A trippier kind of getaway is booked in WHAT A TRIP by Arthur Yorinks and Richard Egielski (Scholastic), the same zany team to bring us the Caldecott classic HEY AL, and this latest title is no less surreal. When Mel, an ordinary boy, klutzes his way into another dimension where everything is pointy, his attempts to convince others of the way he has seen the world makes his sanity suspect. This book about accepting differences without labeling definitely has a point. (6 and up)

Another author/illustrator that many folks will be happy to see has a new offering is David Shannon, of NO, DAVID! fame, tapping into some more testosterone with TOO MANY TOYS (Scholastic). Spencer has a lot of toys. A LOT. "There was an entire zoo of stuffed animals and a gigantic army of little action figures. He had a fleet of planes, trains, and toy boats, and a convoy of miniature trucks and cars. He also had lots and lots of musical instruments, art supplies, and alien spaceman weapons." Shannon perfectly captures the hysteria of consumerism on both ends, whether depicting the motley crew of relatives burying Spencer in birthday gifts, his barefoot dad howling over stepping on a Lego, or his mother desperately trying to negotiate some downsizing (met with huge doleful puppy-dog eyeballs from Spencer, a la Margaret Keane). What toy will Spencer be left with in the end? Shannon obviously had a lot of fun with this, and so will readers, as page after page explodes with jubilant, colorful, messy piles to pore over. Anyone who has ever had to clean a child's room will relate. Follow a group storytime with a big toy swap, or better yet, use the book as an impetus gather up all those extra toys and give them to charity. (5 and up)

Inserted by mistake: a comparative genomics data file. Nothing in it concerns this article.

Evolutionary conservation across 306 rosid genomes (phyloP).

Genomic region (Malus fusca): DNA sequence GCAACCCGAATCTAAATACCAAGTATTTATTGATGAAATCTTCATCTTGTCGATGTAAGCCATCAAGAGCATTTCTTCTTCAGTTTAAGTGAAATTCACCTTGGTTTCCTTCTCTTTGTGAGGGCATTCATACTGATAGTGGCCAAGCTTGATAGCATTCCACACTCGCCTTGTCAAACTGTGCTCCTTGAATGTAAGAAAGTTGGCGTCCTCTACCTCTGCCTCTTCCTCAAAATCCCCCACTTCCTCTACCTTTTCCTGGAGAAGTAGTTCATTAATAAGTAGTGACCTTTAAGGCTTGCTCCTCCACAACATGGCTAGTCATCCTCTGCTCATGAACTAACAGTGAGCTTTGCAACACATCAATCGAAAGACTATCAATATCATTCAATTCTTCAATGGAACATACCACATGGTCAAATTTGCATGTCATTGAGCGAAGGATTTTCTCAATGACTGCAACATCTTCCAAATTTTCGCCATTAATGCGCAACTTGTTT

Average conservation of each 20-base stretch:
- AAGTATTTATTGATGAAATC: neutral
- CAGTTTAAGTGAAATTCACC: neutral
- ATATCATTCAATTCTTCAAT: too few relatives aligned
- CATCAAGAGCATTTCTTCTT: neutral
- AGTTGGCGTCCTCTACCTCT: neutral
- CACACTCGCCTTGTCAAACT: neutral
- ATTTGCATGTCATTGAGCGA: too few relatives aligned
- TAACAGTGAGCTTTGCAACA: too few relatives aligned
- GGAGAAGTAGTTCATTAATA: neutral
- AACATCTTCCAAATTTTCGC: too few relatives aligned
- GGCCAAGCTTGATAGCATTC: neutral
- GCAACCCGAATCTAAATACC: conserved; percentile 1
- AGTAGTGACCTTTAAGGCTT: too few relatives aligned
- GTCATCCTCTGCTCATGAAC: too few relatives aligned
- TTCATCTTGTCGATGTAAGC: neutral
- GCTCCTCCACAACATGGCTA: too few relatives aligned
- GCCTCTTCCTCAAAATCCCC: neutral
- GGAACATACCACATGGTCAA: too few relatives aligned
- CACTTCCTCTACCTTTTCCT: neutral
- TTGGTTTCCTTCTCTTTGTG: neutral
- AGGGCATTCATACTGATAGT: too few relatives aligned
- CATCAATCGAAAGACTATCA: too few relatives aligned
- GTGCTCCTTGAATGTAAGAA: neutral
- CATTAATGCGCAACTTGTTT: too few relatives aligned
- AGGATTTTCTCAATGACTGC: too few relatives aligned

GINGERBREAD FRIENDS by Jan Brett (Putnam) In this stands-fine-on-its-own sequel to THE GINGERBREAD BABY, our cinnamon-sprinkled buddy sets out to find some companionship, only to be disappointed by the cool response he receives by his inanimate brethren at the bakery. As is always the case with the inimitable Brett, set your eyeballs on stun, as the Gingerbread Baby is carried across snowy double-paged spreads on a chariot pulled by an exquisite black hen, details in the borders cumulate to offer a recipe for gingerbread, and the last page folds open to reveal an over-sized panorama of frosting, sprinkles, and hooray, plenty of smiling friends! The scene in the mouse hole in which very realistically rendered rodents are nibbling on the Gingerbread Baby's marshmallow pom-pom might be intense for the very young, but older picture book readers will thrill to the drama of it all, and will understand the yearning to find someone to play with. So much to look at and savor again and again, it really is as delicious as choosing treats from a display case. Read with THE GINGERBREAD GIRL by Lisa Campbell Ernst (Dutton) for more fresh flavor added to an old folkloric favorite. (6 and up)

MADELINE AND THE CATS OF ROME by John Bemelmans Marciano (Viking) In this exciting new addition to the Madeline family of books, the youngest girl in Miss Clavel's famous lineup is is hoodwinked by the Protector of the Colonia Felina, a conniver posing as a street urchin. While our heroine contends with a female Bad Hat, readers are taken on the most pleasant Italian tour since Roman Holiday. A nice cameo by hound Genevieve and the tender placement into good homes of several stray cats will make this a repeat read for animal lovers. Though I am a Bemelmans purist and was initially skeptical of his grandson's efforts, I found myself flipping around to double-check whether the book wasn't a reissue or done under a nom de plume, so authentic did it seem in both the meter of the writing and the flow of the brush. Obviously, wit and a flair for Fauvism is in the gene pool. (5 and up)

Links are provided for informational use. Don't forget to support your local bookseller.
More Esmé stuff at www.planetesme.com.

2 comments:

scribbler said...

man, i haven't head the term face-out since my old doubleday days.... wow. that takes me back!

Shelf Elf said...

I just gave you a little prize Esme!

http://shelfelf.wordpress.com/2008/09/22/i-won-i-won/

Thanks for offering so much to all of us!